US Tax Court

The U.S. Tax Court is not a court of general jurisdiction. Its power and authority is limited exclusively to tax cases.

So when would You use the U.S. Tax Court?

For example, if the IRS mailed you a Notice of Deficiency, commonly referred to as “the 90-day notice,” you may consider filing a petition. This Notice is the IRS’s final administrative action indicating it intends to alter your tax liability by disallowing deductions or adding unreported income. This Notice is also issued when you have not filed a tax return and the IRS has prepared a Substitute For Return (SFR) for you.

Or, if you do not agree with an IRS Audit or Appeal determination, you may consider filing a petition.

By filing a U.S. Tax Court petition, you can:

  • Immediately stop the IRS from assessing their intended taxes, interest and penalties, in the case of a Notice of Deficiency
  • Immediately stop the IRS from making changes to your return based on the Auditor’s determination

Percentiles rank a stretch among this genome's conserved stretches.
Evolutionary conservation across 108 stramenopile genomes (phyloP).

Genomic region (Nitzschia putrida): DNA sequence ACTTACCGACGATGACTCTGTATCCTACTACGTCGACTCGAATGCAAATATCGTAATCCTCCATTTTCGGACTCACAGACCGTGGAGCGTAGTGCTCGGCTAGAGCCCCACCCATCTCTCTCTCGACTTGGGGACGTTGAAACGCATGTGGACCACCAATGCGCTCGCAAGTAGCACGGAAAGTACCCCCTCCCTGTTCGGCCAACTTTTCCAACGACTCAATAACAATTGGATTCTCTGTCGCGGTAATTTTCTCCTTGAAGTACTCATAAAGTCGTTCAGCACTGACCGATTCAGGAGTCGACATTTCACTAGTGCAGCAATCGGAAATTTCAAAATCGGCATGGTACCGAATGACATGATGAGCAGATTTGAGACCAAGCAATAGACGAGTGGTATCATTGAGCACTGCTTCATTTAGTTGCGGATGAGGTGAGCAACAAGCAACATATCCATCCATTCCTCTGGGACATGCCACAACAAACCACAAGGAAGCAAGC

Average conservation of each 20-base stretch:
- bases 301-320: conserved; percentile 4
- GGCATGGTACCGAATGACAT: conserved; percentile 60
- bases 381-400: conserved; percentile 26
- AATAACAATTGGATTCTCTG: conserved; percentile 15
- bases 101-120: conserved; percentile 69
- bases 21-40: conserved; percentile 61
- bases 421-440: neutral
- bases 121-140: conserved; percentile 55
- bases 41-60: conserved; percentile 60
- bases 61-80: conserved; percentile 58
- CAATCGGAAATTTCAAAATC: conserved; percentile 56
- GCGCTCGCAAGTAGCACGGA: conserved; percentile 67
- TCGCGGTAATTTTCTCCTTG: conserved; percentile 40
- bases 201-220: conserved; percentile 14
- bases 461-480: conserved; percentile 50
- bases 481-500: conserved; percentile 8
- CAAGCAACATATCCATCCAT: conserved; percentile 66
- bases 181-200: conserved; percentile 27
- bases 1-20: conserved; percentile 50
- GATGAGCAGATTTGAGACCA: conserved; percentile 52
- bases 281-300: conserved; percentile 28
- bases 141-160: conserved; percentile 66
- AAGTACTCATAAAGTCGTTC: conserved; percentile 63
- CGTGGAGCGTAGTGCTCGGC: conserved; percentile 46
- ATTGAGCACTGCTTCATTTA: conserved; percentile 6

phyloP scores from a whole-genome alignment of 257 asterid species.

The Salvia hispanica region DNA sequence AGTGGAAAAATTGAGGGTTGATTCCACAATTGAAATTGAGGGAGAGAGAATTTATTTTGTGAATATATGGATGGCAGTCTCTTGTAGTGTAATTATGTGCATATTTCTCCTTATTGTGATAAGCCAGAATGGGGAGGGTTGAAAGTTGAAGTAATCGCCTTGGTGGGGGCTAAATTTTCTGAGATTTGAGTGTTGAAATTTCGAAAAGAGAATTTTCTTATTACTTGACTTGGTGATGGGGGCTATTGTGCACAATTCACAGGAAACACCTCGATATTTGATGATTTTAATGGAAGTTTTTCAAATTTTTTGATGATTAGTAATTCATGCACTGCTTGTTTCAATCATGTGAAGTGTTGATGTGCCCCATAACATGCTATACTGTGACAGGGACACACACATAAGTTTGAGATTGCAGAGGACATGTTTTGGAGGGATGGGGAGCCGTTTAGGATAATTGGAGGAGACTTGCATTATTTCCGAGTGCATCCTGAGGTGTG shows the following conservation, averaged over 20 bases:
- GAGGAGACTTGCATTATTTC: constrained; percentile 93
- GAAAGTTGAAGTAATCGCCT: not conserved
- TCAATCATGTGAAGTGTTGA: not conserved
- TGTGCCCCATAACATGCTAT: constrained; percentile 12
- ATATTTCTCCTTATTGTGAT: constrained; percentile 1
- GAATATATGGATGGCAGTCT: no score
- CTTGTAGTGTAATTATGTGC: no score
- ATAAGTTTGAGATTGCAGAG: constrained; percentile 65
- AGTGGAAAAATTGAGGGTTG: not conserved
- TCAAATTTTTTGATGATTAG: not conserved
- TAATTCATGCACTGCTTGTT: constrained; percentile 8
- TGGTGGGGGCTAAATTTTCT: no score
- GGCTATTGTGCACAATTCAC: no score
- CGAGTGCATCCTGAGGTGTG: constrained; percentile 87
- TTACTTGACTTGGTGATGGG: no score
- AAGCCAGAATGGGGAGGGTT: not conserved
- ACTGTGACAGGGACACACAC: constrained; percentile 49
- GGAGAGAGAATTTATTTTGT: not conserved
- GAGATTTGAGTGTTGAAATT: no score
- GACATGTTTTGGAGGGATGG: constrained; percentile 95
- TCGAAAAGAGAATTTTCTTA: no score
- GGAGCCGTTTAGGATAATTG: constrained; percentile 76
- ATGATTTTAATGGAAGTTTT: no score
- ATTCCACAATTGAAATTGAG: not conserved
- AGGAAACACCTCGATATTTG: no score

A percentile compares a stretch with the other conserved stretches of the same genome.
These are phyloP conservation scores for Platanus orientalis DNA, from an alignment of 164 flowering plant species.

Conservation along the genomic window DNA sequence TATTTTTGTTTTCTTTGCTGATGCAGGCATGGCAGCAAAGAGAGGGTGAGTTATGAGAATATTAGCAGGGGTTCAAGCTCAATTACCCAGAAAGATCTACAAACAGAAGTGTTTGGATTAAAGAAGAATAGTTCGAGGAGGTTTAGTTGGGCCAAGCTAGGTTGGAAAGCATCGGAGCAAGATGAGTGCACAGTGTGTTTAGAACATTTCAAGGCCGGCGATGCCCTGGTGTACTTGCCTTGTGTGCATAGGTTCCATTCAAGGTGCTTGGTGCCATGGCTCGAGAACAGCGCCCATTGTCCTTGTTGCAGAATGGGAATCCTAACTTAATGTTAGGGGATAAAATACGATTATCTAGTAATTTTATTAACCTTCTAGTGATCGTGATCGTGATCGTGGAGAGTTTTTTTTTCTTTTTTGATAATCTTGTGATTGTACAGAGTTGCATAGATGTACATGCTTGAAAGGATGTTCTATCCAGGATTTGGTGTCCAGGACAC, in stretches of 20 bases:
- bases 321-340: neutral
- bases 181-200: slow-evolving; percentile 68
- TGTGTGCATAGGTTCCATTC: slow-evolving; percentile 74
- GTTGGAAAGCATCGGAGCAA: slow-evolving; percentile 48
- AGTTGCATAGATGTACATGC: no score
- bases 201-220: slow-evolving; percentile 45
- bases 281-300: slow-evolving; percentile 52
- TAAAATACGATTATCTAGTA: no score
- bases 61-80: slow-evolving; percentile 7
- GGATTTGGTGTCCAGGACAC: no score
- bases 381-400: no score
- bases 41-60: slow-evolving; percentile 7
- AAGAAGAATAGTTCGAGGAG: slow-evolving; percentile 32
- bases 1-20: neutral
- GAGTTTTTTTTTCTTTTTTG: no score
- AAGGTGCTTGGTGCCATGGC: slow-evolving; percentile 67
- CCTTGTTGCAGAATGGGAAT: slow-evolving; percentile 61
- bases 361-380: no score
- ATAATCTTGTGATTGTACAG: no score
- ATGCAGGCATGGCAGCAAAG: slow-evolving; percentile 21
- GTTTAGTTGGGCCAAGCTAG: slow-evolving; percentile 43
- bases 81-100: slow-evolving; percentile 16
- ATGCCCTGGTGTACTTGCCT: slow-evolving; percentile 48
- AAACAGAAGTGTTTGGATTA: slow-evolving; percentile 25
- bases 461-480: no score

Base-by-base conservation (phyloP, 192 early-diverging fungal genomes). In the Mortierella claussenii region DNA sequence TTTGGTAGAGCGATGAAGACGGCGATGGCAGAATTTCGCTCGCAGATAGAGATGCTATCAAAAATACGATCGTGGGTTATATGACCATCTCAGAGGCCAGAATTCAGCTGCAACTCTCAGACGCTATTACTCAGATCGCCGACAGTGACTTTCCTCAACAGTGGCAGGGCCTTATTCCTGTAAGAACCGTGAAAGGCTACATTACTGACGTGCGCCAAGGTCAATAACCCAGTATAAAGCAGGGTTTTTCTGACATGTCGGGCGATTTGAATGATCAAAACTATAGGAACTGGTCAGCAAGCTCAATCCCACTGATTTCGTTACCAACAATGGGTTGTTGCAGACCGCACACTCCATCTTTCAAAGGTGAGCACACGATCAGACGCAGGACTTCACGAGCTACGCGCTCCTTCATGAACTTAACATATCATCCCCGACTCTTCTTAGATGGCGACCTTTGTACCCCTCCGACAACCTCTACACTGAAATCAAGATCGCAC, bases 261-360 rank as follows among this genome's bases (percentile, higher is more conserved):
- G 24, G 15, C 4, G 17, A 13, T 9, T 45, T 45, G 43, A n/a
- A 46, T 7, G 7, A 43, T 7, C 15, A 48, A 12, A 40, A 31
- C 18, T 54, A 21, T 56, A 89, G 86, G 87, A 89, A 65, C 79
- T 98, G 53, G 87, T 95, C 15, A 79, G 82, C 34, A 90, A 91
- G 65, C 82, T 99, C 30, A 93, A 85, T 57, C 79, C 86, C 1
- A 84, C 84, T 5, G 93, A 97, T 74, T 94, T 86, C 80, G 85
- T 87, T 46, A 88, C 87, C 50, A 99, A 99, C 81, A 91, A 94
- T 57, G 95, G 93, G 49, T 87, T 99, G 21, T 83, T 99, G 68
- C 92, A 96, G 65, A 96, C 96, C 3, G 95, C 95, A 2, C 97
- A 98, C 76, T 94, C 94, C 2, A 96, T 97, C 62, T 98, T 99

• Immediately stop any enforcement collection action such as liens, levies & seizures.

Usually, these types of cases are assigned to an Appeals Officer to resolve before your trial date. In my 20 years of practice, I have a 100% success rate of resolving my clients’ cases with these types of issues “outside of court.”

Have you receive a 90-day notice from the IRS? Don't wait to schedule your free  consultation.

If you are interested in discussing whether a petition in U.S. Tax Court is a good move for you, please schedule a free phone consultation with me.